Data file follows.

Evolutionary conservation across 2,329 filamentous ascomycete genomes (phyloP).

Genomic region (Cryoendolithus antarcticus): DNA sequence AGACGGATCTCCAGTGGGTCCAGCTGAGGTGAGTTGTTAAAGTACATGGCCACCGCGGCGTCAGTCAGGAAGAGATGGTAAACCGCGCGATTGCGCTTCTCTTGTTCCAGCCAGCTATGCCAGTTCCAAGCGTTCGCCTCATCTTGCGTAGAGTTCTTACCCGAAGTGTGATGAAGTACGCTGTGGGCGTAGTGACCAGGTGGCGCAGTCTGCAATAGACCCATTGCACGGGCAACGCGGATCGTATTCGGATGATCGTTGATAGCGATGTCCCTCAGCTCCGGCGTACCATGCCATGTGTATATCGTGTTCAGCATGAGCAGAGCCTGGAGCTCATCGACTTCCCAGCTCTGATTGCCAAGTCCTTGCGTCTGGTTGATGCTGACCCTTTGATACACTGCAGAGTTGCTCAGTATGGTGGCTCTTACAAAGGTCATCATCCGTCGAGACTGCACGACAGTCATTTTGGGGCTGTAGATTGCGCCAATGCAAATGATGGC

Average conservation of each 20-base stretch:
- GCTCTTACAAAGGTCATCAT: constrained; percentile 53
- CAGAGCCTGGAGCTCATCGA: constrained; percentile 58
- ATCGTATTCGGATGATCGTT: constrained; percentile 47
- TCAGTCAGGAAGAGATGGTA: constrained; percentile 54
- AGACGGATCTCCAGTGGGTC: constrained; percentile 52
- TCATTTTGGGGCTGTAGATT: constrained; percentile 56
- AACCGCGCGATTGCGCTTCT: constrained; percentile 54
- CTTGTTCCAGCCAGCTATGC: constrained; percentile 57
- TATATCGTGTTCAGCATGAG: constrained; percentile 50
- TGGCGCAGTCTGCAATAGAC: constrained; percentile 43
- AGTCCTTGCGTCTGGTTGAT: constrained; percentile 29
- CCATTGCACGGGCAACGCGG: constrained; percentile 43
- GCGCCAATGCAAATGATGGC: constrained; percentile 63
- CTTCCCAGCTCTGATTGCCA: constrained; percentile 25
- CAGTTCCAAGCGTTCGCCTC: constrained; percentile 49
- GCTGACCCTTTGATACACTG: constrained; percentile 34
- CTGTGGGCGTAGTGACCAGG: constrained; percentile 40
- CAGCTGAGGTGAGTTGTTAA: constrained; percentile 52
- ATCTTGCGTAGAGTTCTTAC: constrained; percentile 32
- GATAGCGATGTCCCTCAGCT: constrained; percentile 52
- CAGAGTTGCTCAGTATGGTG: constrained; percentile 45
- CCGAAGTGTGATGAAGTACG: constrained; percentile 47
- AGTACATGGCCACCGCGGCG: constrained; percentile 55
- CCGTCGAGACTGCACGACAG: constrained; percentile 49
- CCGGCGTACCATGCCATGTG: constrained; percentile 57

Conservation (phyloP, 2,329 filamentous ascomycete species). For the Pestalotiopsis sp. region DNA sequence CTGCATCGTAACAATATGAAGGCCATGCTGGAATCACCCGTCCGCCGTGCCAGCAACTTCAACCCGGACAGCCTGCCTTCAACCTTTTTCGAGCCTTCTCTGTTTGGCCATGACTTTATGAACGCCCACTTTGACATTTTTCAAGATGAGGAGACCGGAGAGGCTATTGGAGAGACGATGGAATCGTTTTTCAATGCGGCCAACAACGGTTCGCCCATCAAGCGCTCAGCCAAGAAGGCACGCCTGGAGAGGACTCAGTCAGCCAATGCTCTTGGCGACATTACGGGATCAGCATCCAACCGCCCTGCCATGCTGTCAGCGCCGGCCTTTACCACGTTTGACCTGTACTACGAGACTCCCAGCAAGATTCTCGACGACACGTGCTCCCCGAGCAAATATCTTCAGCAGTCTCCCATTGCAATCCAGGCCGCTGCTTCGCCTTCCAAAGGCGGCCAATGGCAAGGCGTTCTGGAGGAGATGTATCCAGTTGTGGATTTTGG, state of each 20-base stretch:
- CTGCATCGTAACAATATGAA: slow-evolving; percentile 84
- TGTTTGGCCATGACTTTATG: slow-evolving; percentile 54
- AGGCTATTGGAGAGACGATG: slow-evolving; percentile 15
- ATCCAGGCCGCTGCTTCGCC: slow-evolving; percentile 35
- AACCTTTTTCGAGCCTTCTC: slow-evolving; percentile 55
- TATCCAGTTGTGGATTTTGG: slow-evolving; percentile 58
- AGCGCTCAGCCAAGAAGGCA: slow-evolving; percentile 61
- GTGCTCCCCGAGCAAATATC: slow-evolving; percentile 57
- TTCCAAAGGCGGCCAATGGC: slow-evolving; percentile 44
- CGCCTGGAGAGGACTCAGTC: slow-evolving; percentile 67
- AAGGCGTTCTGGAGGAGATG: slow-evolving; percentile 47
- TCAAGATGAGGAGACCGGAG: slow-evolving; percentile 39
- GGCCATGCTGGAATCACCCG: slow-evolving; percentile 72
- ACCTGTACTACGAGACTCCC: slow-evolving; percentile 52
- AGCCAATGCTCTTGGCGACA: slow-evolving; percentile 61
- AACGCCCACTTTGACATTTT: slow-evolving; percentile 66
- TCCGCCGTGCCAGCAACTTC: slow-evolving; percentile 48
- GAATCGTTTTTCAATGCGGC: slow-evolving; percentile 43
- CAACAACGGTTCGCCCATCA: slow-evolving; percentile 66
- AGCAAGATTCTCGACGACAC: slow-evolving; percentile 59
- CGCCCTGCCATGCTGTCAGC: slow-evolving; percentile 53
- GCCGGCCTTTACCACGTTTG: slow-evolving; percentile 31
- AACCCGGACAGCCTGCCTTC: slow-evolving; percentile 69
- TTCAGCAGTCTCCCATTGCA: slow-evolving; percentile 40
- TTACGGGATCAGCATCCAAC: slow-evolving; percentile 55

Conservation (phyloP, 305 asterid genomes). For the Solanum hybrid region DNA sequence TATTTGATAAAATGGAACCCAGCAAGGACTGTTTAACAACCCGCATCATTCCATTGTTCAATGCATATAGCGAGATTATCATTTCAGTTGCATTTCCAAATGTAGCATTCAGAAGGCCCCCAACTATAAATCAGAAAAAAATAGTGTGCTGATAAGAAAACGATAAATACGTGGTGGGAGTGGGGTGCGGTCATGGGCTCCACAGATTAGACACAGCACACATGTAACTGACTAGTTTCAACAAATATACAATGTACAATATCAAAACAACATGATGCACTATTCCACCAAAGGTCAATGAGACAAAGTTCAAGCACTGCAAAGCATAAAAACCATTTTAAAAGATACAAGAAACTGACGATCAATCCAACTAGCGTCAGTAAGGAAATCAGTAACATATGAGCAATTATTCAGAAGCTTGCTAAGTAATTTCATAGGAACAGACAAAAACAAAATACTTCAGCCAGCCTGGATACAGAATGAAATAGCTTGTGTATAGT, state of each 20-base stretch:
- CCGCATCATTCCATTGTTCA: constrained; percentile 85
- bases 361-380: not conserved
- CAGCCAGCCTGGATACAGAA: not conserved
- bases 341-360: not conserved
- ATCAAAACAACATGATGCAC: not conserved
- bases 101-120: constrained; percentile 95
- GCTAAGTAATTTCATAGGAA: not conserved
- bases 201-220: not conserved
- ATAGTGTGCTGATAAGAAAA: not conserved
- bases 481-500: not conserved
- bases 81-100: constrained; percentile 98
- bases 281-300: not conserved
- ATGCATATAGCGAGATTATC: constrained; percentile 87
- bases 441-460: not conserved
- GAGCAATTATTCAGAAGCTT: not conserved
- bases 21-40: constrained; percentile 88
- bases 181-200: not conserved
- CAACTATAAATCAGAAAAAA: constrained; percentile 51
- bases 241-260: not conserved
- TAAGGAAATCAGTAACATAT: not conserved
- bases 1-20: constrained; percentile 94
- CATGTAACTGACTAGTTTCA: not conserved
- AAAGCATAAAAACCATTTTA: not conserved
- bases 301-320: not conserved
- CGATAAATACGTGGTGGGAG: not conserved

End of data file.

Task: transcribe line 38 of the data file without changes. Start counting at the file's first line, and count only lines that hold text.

- TTCCAAAGGCGGCCAATGGC: slow-evolving; percentile 44